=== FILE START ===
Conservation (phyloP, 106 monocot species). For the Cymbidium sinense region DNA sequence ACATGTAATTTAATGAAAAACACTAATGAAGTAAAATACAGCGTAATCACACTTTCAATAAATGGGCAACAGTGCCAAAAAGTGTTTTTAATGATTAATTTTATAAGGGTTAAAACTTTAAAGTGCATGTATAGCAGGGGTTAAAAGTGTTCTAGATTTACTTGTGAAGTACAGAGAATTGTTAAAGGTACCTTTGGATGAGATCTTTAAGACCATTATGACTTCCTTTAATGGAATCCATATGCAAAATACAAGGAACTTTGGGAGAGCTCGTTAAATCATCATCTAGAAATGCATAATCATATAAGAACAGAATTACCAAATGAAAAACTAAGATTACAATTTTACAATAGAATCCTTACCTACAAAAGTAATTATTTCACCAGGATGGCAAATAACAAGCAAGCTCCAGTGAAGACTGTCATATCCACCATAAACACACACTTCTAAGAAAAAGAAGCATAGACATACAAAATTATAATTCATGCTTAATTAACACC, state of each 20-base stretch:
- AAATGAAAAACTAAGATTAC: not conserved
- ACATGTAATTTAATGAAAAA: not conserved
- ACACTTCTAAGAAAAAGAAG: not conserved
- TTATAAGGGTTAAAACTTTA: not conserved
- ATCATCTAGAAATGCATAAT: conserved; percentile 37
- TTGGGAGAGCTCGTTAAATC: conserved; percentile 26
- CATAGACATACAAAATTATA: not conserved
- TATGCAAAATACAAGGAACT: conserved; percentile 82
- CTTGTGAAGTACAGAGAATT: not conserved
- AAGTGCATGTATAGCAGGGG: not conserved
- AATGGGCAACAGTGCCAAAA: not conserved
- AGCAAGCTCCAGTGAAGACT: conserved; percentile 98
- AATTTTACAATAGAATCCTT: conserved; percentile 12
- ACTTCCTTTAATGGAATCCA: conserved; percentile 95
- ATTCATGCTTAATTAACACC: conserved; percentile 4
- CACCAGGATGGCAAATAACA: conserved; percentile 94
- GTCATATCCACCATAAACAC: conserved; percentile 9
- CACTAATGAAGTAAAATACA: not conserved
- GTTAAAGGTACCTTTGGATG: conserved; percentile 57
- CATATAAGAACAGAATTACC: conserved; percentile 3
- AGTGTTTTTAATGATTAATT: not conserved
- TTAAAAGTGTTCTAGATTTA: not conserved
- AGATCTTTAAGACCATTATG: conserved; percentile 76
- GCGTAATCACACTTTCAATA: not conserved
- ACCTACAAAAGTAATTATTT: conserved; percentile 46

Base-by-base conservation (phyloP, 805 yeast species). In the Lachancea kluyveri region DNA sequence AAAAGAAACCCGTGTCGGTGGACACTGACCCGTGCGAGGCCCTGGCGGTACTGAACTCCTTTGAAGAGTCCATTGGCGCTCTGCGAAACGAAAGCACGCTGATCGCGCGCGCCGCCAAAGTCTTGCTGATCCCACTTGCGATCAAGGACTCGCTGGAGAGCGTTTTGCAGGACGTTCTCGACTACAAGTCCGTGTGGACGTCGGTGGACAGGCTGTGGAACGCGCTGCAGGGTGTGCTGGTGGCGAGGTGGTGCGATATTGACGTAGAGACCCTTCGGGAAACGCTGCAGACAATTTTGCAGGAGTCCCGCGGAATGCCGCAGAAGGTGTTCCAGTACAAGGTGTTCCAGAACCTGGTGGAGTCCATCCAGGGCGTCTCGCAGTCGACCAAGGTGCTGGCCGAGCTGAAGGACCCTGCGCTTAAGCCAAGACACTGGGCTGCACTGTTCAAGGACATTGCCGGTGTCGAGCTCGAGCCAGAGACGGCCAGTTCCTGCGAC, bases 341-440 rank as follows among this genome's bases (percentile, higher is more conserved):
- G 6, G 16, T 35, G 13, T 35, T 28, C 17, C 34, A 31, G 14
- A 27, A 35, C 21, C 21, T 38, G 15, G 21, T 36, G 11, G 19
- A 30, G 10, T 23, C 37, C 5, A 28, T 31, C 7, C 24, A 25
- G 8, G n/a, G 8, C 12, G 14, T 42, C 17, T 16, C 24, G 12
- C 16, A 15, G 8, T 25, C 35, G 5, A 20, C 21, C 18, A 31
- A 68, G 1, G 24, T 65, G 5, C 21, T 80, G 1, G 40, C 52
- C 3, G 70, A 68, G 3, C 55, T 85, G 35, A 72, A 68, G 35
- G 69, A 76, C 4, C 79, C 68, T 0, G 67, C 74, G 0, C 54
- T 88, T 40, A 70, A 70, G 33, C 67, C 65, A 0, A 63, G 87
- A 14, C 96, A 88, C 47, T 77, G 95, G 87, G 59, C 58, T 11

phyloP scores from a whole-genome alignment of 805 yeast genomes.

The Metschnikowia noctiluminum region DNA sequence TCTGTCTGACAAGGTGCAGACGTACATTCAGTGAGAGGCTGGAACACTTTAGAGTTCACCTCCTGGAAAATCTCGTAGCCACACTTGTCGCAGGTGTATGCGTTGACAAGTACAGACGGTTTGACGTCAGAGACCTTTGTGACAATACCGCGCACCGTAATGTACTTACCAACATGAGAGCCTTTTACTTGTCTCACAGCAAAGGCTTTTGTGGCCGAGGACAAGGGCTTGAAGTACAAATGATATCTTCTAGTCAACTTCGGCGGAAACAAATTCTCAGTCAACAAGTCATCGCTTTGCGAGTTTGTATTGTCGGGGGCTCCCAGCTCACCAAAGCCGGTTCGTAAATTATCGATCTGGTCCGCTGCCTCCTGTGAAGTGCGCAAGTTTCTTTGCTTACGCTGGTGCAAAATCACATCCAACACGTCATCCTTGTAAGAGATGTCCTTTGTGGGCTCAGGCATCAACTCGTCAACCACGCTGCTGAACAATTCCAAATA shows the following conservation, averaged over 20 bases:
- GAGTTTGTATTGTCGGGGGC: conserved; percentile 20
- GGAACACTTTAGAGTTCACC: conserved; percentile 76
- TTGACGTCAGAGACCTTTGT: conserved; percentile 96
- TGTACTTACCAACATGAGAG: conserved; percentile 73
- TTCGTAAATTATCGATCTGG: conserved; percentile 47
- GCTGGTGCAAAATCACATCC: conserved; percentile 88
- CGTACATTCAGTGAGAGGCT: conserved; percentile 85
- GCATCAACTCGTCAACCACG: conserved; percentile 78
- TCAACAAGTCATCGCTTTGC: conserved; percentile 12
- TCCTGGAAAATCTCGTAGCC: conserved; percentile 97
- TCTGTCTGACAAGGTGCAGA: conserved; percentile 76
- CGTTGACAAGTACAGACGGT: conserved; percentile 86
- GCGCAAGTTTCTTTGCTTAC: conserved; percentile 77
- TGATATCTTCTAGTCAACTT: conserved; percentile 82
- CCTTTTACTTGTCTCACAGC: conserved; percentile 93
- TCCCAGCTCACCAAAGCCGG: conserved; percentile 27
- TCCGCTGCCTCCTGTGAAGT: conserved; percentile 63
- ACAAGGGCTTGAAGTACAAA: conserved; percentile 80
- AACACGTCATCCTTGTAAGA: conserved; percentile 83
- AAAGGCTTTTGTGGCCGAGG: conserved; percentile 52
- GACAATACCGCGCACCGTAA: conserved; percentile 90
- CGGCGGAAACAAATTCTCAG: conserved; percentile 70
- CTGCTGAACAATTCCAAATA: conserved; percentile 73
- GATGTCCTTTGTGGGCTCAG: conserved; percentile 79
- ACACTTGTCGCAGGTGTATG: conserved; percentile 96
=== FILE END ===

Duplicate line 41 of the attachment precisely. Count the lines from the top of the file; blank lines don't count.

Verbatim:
- GGAACACTTTAGAGTTCACC: conserved; percentile 76